# Principle Bundle, Associated bundle, Gauge Group and Connections

Let $M$ be compact riemannian manifold without boundary, and $G$ be a compact Lie group. A principle $G$-bundle over $M$, denoted as $P(M,G)$ is a manifold $P$ with a free right action $P\times G\ni(p,g)\mapsto pg\in P$ of $G$ such that $M=P/G$, and $P$ is locally trivial, i.e., for every point $x\in M$, there is a neighbourhood $U$ such that the primage $\pi^{-1}(U)$ of the canonical projection is isomorphic to $U\times G$ in the sense that it preserver the fiber and $G$-equivariant, more precisely, there is a diffeomorphism $\Phi:\pi^{-1}(U)\to U\times G$ such that $\Phi(p)=(\pi(p),\phi(p))$ and $\phi:\pi^{-1}(U)\to G$ satisfying $\phi(pg)=(\phi(p))g$ for all $p\in\pi^{-1}(U)$ and $g\in G$.

Now for any other manifold $F$ on which $G$ acts on the left $G\times F\ni(g,f)\mapsto gf\in F$, the associated fiber bundle $P\times_\rho F$ is the quotient space $P\times F/\sim$, where $[p,f]\sim[pg,g^{-1}f]$, for all $g\in G$. With the projection $\tilde\pi:[p,g]\mapsto\pi(p)$ this is a principle bundle over $M$ with typical fiber $F$. The local trivialization is induced by the one $\Phi:\pi^{-1}(U)\to U\times G$ as
\begin{align*}
\tilde \Phi:\tilde\pi^{-1}(U)&\to U_\alpha\times F\\
[p,f]&\mapsto(\pi(p),\phi(p)f).
\end{align*}
We will mainly encounter the associated bundle $\Ad(P):=P\times_c G$ and $\ad(P):=\g_P:=P\times_{\ad}\g$, where $c$ is the conjugate action defined by $c:G\ni g\mapsto c_g\in\Aut(G)$, $c_g(h)=ghg^{-1}$ for $h\in G$, and $\ad=d_{\id}(\Ad)$, and $\Ad_g=d_e(c_g)$, $e, \id$ are the unit elements in $G$ and $\g$ respectively.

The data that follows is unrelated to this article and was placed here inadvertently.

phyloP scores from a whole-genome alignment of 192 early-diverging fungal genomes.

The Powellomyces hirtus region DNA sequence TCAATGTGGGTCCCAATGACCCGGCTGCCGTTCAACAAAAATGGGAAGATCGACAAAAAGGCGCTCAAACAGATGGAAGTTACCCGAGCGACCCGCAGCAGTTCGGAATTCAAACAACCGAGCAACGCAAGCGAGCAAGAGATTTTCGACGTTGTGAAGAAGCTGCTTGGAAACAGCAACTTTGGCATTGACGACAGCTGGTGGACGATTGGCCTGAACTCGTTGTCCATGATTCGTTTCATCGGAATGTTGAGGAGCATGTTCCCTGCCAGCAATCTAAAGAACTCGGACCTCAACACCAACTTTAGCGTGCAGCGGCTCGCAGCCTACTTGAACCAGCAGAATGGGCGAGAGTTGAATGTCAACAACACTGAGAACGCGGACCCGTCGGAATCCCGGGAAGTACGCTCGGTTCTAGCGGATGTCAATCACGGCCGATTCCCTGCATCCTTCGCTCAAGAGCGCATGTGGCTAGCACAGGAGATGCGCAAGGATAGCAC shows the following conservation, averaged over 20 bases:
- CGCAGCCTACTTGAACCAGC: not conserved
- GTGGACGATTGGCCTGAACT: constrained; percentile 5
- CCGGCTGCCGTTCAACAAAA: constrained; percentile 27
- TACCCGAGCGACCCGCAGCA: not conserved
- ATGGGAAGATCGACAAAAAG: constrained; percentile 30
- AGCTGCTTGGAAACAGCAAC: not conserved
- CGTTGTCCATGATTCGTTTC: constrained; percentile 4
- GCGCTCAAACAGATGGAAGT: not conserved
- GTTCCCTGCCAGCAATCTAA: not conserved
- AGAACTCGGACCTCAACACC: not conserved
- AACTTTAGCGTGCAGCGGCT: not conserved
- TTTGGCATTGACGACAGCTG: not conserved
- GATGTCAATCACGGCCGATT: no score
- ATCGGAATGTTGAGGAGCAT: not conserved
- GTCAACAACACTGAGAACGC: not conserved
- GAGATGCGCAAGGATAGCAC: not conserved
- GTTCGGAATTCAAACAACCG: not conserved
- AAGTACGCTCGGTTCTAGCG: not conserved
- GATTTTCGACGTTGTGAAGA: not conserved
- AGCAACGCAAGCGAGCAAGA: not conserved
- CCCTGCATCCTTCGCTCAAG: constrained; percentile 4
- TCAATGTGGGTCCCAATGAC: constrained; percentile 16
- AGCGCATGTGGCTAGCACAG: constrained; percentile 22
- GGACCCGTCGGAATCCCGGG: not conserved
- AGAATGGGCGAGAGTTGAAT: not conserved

The are three descriptions of gauge group (the group of gauge transformation) $\G(P)$ of a principle $G$-bundle $P(M,G)$ in the literature [^1], [^2]. Firstly, a gauge transformation can be viewed as $G$-bundle automorphisms, i.e., $S:P\to P$ is a diffeomorphism such that are preserve the fiber, $\pi\comp S=S$ and that are equivariant, $S(pg)=(S(p))g$ for all $p\in P$, $g\in G$. It can be verified that $S$ has an inverse $S^{-1}\in\Aut_M(P)$.

Secondly, a gauge transformation can be viewed as a smooth map $u:P\to G$ which is equivariant, i.e.
$u(pg)=g^{-1}u(p)g,\quad\forall p\in P, g\in G.$
In fact, given $S\in\Aut_M(P)$, it correspond (bijective) to $u$ by the relation $S(p)=pu(p)$, for any $p\in P$. It is clearly that it preserve the fiber and the equivariant follows from the action is free.

Lastly, the gauge group is isomorphic to the group of sections of $\Ad(P)$. In fact, given $u\in \G(P)$, the corresponding section $\bar u:M\to \Ad(P)$ is given by $\bar u(\pi(p))=[p,u(p)]$, for all $p\in P$.

There are also three different definitions of connections on a principle $G$-bundle $P=P(M,G)$, firstly as a horizontal distribution” $H\subset TP$ such that

1. for every $p\in P$,
$T_pP=H_p\oplus V_p,$
where $V_p=\ker(\pi_*)\subset T_pP$ is the vertical subspace. What’s more $\pi_*|_p:H_p\to T_{\pi(p)}M$ is a linear isomorphism;
2. for every $p\in P$ and for every $g\in G$,
$(R_g)_{*p}(H_p)=H_{pg},$
i.e., $H$ is $G$-invariant under the right action.

Secondly, a connection on $P(M,G)$ can be viewed as an equivariant $\g$-valued 1-form with fixed values in the vertical direction, i.e. $A\in\Omega_P^1(\g)$, satisfies
\begin{align*}
It related with the horizontal distribution $H$ as $H_p=\ker A_p$.
Lastly, in terms of an associated bundle $\g_P$, we can view a connection as a linear map
$\nabla:\Omega_M^0(\g_P)\to\Omega_M^1(\g_P),$
The set of smooth connections is denoted by $\A(P)$.